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Are Lawmakers Forgetting the Benefit Principle of Public Finance?

4 min readBy: Erik Cederwall

Truly an issue at the heart of public finance, the current quandary of how to fund U.S. infrastructure spending has risen to new levels. Among a handful proposals circulating in Congress, John Delaney (D-MD)—in what he purports is “a natural deal”—has introduced H.R. 625, which would levy a retroactive taxA tax is a mandatory payment or charge collected by local, state, and national governments from individuals or businesses to cover the costs of general government services, goods, and activities. on accumulated foreign earnings of U.S. multinationals, in order to fund an infrastructure bank and the soon-to-be bankrupt Highway Trust Fund. Although seemingly reasonable to some, H.R. 625 represents a logical fallacy of the finest specimen.

Citing declining U.S. competitiveness and underinvestment in infrastructure, Delaney, at a March 3 event at the American Enterprise Institute, outlined his vision for killing two birds with one stone (bill): Solving chronic U.S. infrastructure funding issues and reducing the incentive for U.S. multinationals to hold foreign profits offshore.

In the case of H.R. 625, Delaney uses taxation of deferred foreign income (subpart F income) as a funding mechanism for U.S. infrastructure. Specifically, the bill includes an assessment of an 8.75 percent tax rate on foreign retained earnings, regardless of the current degree of liquidity of such earnings. For example, a U.S. multinational that has reinvested foreign profits into a factory sometime after 1986 will pay the same rate as if those earnings are currently in the form of cash.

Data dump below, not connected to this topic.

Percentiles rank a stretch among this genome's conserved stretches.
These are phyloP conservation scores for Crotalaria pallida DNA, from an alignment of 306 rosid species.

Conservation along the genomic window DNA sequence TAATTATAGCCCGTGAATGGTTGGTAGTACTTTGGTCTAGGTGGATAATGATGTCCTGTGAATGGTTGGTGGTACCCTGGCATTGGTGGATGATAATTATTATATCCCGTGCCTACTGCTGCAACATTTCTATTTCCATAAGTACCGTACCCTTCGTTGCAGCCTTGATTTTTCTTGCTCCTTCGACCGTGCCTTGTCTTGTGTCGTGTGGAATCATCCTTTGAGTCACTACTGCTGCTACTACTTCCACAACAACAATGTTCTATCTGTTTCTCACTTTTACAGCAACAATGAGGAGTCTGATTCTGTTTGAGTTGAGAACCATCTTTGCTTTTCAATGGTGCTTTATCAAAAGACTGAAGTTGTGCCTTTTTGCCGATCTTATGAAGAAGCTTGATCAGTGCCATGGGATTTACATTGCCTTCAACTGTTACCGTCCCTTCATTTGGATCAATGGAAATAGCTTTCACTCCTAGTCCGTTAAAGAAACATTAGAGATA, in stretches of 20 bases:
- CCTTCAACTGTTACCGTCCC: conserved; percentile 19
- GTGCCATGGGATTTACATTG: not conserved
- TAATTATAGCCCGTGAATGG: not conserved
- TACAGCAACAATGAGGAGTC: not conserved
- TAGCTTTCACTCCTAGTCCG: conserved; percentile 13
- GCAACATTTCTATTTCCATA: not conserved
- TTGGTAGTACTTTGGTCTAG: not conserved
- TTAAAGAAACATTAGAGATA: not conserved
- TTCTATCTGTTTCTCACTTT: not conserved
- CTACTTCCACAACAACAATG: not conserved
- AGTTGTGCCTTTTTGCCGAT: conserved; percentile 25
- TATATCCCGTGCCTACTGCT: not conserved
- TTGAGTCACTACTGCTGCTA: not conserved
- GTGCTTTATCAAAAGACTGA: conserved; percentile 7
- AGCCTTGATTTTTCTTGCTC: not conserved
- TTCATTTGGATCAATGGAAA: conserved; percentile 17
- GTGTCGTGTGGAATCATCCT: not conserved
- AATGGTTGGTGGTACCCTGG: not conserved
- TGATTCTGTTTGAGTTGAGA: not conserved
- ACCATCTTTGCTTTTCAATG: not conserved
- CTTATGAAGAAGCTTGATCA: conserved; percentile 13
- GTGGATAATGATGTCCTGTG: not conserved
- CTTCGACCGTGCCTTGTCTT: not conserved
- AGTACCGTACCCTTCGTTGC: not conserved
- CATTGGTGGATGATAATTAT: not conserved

This sort of funding mechanism, however, lacks a logical rationale and is yet another temporary measure. Significantly, Delaney’s proposition fails to take into account the important matching benefit principle in public finance: How have U.S. multinationals’ subsidiaries benefitted from U.S. infrastructure in accumulating foreign earnings? Most public finance aficionados would see little, if any, connection.

To highlight this concept, consider costs that the U.S. incurs for its national defense, legal system, or national police (FBI). These items are public goods and, thus, benefit all members of society—but almost exclusively those in the U.S. In a positivist perspective, it makes little sense for an entity that operates in a different jurisdiction and does not use these public goods to actually pay for them.

Moreover, H.R. 625 is problematic in that it only provides a relatively provisional cure and lacks the characteristics of a long-term and stable infrastructure funding mechanism that is so desperately needed. A key takeaway from the subsequent panel discussion at the AEI event is that there is an important distinction between a funding and a financing problem. The U.S. does not have a financing issue; infrastructure financing through the private sector works well, unless funding becomes unpredictable and occurs on an ad-hoc basis. However, there is clearly a funding issue, and as a resolution to that, taxing foreign accumulated profits since 1986 is arguably more of a transitory remedy.